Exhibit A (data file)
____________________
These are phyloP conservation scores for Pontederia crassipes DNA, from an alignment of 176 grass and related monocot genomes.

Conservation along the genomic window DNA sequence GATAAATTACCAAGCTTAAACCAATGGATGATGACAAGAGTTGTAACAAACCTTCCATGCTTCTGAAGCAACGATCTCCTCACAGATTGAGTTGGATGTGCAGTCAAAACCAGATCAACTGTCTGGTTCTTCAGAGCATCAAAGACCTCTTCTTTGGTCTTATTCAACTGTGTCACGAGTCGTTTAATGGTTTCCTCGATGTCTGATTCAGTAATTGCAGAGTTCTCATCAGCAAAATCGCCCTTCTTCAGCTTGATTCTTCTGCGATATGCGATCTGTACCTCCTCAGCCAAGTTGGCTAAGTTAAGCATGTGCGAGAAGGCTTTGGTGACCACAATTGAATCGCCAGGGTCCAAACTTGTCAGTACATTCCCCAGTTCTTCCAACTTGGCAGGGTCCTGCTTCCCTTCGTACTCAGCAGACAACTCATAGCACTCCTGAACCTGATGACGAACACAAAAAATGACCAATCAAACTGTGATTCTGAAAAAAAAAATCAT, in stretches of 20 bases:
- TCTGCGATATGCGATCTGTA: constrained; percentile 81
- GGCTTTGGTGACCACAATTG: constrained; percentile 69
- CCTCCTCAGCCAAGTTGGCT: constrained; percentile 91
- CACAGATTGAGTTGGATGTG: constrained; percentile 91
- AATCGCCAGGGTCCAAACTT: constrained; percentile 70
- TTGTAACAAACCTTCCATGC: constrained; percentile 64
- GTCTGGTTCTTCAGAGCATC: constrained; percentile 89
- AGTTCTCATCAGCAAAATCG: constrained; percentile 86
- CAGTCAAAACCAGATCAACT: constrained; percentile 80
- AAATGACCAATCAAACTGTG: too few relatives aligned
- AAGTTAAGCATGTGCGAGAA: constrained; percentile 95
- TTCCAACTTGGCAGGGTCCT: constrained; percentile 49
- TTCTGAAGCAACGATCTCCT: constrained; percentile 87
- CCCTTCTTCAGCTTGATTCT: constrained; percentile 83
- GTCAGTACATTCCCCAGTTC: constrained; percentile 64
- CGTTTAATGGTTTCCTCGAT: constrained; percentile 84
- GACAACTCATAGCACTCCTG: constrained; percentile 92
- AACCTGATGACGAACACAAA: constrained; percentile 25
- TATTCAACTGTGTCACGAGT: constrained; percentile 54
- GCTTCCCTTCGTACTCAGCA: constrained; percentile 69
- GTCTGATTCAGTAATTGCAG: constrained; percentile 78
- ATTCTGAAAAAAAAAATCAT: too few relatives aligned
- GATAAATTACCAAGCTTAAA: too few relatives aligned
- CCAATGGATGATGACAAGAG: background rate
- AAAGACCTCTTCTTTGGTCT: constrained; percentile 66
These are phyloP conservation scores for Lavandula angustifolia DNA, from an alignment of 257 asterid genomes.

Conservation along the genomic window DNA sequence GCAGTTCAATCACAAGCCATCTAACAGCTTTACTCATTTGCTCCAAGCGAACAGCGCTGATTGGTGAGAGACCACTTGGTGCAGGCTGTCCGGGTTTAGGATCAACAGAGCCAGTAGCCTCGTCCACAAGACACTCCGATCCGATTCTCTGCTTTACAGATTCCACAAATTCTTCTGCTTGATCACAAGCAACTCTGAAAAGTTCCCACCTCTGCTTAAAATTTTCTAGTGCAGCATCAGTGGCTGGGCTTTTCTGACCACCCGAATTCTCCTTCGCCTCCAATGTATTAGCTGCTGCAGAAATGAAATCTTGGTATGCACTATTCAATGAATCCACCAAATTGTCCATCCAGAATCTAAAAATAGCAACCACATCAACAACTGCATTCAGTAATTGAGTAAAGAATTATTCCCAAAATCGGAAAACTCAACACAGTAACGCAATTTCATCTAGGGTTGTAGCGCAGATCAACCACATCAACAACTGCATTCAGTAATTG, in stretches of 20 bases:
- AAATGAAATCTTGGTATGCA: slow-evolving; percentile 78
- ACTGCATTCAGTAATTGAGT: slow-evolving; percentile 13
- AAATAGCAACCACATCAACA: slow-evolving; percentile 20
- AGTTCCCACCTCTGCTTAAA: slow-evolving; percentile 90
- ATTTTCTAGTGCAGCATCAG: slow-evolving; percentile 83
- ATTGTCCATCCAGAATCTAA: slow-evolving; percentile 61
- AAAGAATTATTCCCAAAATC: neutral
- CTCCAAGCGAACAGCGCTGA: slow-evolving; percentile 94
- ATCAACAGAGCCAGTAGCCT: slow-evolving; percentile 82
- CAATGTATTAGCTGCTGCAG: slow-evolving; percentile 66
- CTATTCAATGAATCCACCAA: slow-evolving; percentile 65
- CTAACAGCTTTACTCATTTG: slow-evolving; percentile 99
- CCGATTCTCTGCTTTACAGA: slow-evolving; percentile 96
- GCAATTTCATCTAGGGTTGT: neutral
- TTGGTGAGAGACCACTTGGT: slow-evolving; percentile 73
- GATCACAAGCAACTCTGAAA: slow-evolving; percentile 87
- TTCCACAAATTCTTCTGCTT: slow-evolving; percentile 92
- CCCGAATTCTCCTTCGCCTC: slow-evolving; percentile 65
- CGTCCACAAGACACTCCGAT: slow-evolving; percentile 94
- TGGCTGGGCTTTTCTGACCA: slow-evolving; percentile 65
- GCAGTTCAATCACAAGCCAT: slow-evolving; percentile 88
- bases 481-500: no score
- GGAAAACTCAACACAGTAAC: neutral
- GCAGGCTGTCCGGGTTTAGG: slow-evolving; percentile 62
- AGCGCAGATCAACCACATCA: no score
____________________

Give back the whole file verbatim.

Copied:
These are phyloP conservation scores for Pontederia crassipes DNA, from an alignment of 176 grass and related monocot genomes.

Conservation along the genomic window DNA sequence GATAAATTACCAAGCTTAAACCAATGGATGATGACAAGAGTTGTAACAAACCTTCCATGCTTCTGAAGCAACGATCTCCTCACAGATTGAGTTGGATGTGCAGTCAAAACCAGATCAACTGTCTGGTTCTTCAGAGCATCAAAGACCTCTTCTTTGGTCTTATTCAACTGTGTCACGAGTCGTTTAATGGTTTCCTCGATGTCTGATTCAGTAATTGCAGAGTTCTCATCAGCAAAATCGCCCTTCTTCAGCTTGATTCTTCTGCGATATGCGATCTGTACCTCCTCAGCCAAGTTGGCTAAGTTAAGCATGTGCGAGAAGGCTTTGGTGACCACAATTGAATCGCCAGGGTCCAAACTTGTCAGTACATTCCCCAGTTCTTCCAACTTGGCAGGGTCCTGCTTCCCTTCGTACTCAGCAGACAACTCATAGCACTCCTGAACCTGATGACGAACACAAAAAATGACCAATCAAACTGTGATTCTGAAAAAAAAAATCAT, in stretches of 20 bases:
- TCTGCGATATGCGATCTGTA: constrained; percentile 81
- GGCTTTGGTGACCACAATTG: constrained; percentile 69
- CCTCCTCAGCCAAGTTGGCT: constrained; percentile 91
- CACAGATTGAGTTGGATGTG: constrained; percentile 91
- AATCGCCAGGGTCCAAACTT: constrained; percentile 70
- TTGTAACAAACCTTCCATGC: constrained; percentile 64
- GTCTGGTTCTTCAGAGCATC: constrained; percentile 89
- AGTTCTCATCAGCAAAATCG: constrained; percentile 86
- CAGTCAAAACCAGATCAACT: constrained; percentile 80
- AAATGACCAATCAAACTGTG: too few relatives aligned
- AAGTTAAGCATGTGCGAGAA: constrained; percentile 95
- TTCCAACTTGGCAGGGTCCT: constrained; percentile 49
- TTCTGAAGCAACGATCTCCT: constrained; percentile 87
- CCCTTCTTCAGCTTGATTCT: constrained; percentile 83
- GTCAGTACATTCCCCAGTTC: constrained; percentile 64
- CGTTTAATGGTTTCCTCGAT: constrained; percentile 84
- GACAACTCATAGCACTCCTG: constrained; percentile 92
- AACCTGATGACGAACACAAA: constrained; percentile 25
- TATTCAACTGTGTCACGAGT: constrained; percentile 54
- GCTTCCCTTCGTACTCAGCA: constrained; percentile 69
- GTCTGATTCAGTAATTGCAG: constrained; percentile 78
- ATTCTGAAAAAAAAAATCAT: too few relatives aligned
- GATAAATTACCAAGCTTAAA: too few relatives aligned
- CCAATGGATGATGACAAGAG: background rate
- AAAGACCTCTTCTTTGGTCT: constrained; percentile 66
These are phyloP conservation scores for Lavandula angustifolia DNA, from an alignment of 257 asterid genomes.

Conservation along the genomic window DNA sequence GCAGTTCAATCACAAGCCATCTAACAGCTTTACTCATTTGCTCCAAGCGAACAGCGCTGATTGGTGAGAGACCACTTGGTGCAGGCTGTCCGGGTTTAGGATCAACAGAGCCAGTAGCCTCGTCCACAAGACACTCCGATCCGATTCTCTGCTTTACAGATTCCACAAATTCTTCTGCTTGATCACAAGCAACTCTGAAAAGTTCCCACCTCTGCTTAAAATTTTCTAGTGCAGCATCAGTGGCTGGGCTTTTCTGACCACCCGAATTCTCCTTCGCCTCCAATGTATTAGCTGCTGCAGAAATGAAATCTTGGTATGCACTATTCAATGAATCCACCAAATTGTCCATCCAGAATCTAAAAATAGCAACCACATCAACAACTGCATTCAGTAATTGAGTAAAGAATTATTCCCAAAATCGGAAAACTCAACACAGTAACGCAATTTCATCTAGGGTTGTAGCGCAGATCAACCACATCAACAACTGCATTCAGTAATTG, in stretches of 20 bases:
- AAATGAAATCTTGGTATGCA: slow-evolving; percentile 78
- ACTGCATTCAGTAATTGAGT: slow-evolving; percentile 13
- AAATAGCAACCACATCAACA: slow-evolving; percentile 20
- AGTTCCCACCTCTGCTTAAA: slow-evolving; percentile 90
- ATTTTCTAGTGCAGCATCAG: slow-evolving; percentile 83
- ATTGTCCATCCAGAATCTAA: slow-evolving; percentile 61
- AAAGAATTATTCCCAAAATC: neutral
- CTCCAAGCGAACAGCGCTGA: slow-evolving; percentile 94
- ATCAACAGAGCCAGTAGCCT: slow-evolving; percentile 82
- CAATGTATTAGCTGCTGCAG: slow-evolving; percentile 66
- CTATTCAATGAATCCACCAA: slow-evolving; percentile 65
- CTAACAGCTTTACTCATTTG: slow-evolving; percentile 99
- CCGATTCTCTGCTTTACAGA: slow-evolving; percentile 96
- GCAATTTCATCTAGGGTTGT: neutral
- TTGGTGAGAGACCACTTGGT: slow-evolving; percentile 73
- GATCACAAGCAACTCTGAAA: slow-evolving; percentile 87
- TTCCACAAATTCTTCTGCTT: slow-evolving; percentile 92
- CCCGAATTCTCCTTCGCCTC: slow-evolving; percentile 65
- CGTCCACAAGACACTCCGAT: slow-evolving; percentile 94
- TGGCTGGGCTTTTCTGACCA: slow-evolving; percentile 65
- GCAGTTCAATCACAAGCCAT: slow-evolving; percentile 88
- bases 481-500: no score
- GGAAAACTCAACACAGTAAC: neutral
- GCAGGCTGTCCGGGTTTAGG: slow-evolving; percentile 62
- AGCGCAGATCAACCACATCA: no score